A shameful piece of Atlanta’s history is now the subject of two major television series. Sometimes known crudely as the Atlanta child murders, the story follows the murders of at least 30 African American teenagers that decimated Atlanta during the ’70s and ’80s. The semi-unsolved case was the subject of David Fincher’s “Mindunter” Season 2, which offered little in the way of answers but brought renewed attention to the horrific events. In spring 2019, the city of Atlanta announced it was re-opening the case.
HBO will explore the tragedy and the new investigation in a five-part documentary series, “Atlanta’s Missing and Murdered: The Lost Children,” which just released its first official trailer.
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The official synopsis reads: “‘Atlanta’s Missing and Murdered: The Lost Children’ offers a never-before-seen look at the abduction and murder of at least 30 African American children and young adults that occurred over a two-year period in Atlanta in the late-‘70s and early-‘80s, from the initial disappearance and discovery of two murdered teenage boys and the fear that gripped the city, to the prosecution and indictment of 23-year-old Atlanta native Wayne Williams and the rush to officially shut down the case. With unprecedented access and a treasure trove of archival material, this timely documentary series brings new evidence to light as the cases are reopened, providing a powerful window into one of America’s darkest chapters.”
The series was directed and produced by the Emmy winning documentary studo Show of Force (“Marina Abramovic: The Artist is Present”), and counts Jay-Z’s Roc Nation and John Legend as producers.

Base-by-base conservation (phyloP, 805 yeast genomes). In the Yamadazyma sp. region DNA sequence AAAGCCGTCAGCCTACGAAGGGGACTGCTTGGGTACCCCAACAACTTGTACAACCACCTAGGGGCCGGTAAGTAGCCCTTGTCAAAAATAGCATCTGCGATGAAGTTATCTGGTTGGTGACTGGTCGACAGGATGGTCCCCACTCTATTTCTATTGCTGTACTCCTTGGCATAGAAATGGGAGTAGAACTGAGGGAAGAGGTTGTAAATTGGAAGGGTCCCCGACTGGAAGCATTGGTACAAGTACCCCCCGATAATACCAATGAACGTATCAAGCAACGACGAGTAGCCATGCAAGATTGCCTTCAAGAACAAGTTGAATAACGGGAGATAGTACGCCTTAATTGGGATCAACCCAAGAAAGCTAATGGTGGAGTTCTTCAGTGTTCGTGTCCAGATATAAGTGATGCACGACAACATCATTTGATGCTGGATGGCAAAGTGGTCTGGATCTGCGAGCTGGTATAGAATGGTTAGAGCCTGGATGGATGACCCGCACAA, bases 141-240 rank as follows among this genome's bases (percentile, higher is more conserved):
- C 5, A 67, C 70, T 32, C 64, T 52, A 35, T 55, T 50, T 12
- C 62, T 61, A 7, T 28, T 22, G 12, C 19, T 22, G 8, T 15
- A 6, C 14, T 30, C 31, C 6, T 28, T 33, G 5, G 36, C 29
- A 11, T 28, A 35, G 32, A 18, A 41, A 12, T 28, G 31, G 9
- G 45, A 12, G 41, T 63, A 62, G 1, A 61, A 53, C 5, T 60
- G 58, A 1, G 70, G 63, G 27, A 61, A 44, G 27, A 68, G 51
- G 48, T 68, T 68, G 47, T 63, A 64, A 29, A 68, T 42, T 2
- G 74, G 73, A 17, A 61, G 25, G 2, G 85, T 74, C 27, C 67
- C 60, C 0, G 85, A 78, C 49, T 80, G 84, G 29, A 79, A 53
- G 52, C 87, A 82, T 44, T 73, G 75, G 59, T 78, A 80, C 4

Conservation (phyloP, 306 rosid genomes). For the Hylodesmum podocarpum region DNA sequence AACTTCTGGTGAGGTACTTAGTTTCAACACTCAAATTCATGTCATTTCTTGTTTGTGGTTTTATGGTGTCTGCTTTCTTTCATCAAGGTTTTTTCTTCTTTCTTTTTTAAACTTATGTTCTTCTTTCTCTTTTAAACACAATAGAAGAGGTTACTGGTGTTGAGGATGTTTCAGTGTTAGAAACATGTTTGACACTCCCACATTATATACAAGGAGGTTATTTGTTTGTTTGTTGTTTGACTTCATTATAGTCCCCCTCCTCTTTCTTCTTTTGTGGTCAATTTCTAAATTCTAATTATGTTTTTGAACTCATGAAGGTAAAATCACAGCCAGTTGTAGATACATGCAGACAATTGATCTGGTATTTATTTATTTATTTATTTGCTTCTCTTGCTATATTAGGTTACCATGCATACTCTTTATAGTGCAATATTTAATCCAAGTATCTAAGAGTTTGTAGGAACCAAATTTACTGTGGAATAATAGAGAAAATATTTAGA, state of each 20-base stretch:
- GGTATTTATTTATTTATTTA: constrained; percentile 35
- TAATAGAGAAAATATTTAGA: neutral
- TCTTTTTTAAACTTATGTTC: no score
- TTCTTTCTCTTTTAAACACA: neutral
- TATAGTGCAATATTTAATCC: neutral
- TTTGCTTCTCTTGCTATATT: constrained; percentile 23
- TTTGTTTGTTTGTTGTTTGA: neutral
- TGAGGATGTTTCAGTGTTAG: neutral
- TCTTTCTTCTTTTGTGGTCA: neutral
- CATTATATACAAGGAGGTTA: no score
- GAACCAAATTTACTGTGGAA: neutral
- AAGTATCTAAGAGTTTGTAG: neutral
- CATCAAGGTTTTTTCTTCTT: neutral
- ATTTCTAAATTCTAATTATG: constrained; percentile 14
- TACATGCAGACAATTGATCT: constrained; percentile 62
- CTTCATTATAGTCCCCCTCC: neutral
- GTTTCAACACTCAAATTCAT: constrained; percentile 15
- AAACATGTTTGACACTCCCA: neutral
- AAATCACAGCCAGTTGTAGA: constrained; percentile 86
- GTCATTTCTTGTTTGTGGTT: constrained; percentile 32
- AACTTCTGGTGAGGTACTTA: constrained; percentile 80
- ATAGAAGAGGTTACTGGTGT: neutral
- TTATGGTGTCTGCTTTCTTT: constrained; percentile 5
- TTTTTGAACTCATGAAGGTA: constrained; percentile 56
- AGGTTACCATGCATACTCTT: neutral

As shown in “Mindhunter,” authorities arrested and convicted former club promoter Wayne Williams in 1981 for the murders of the adults after fibers from his home and car were found on the bodies. Police suspected Williams was also responsible for the child murders, but there was no evidence.
In 2019, Atlanta Mayor Keisha Lance Bottoms and Atlanta police chief Erika Shields announced that they would be retesting evidence from the child murder case, noting that DNA testing has advanced monumentally since 1981.
“[We hope] to let them know that we have done all that we can do … to make sure their memories are not forgotten … and in the truest sense of the word to let the world know that black lives do matter,” Bottoms said.
The series will drop on HBO on April 5. Check out the trailer for “Atlanta’s Missing and Murdered: The Lost Children” below.
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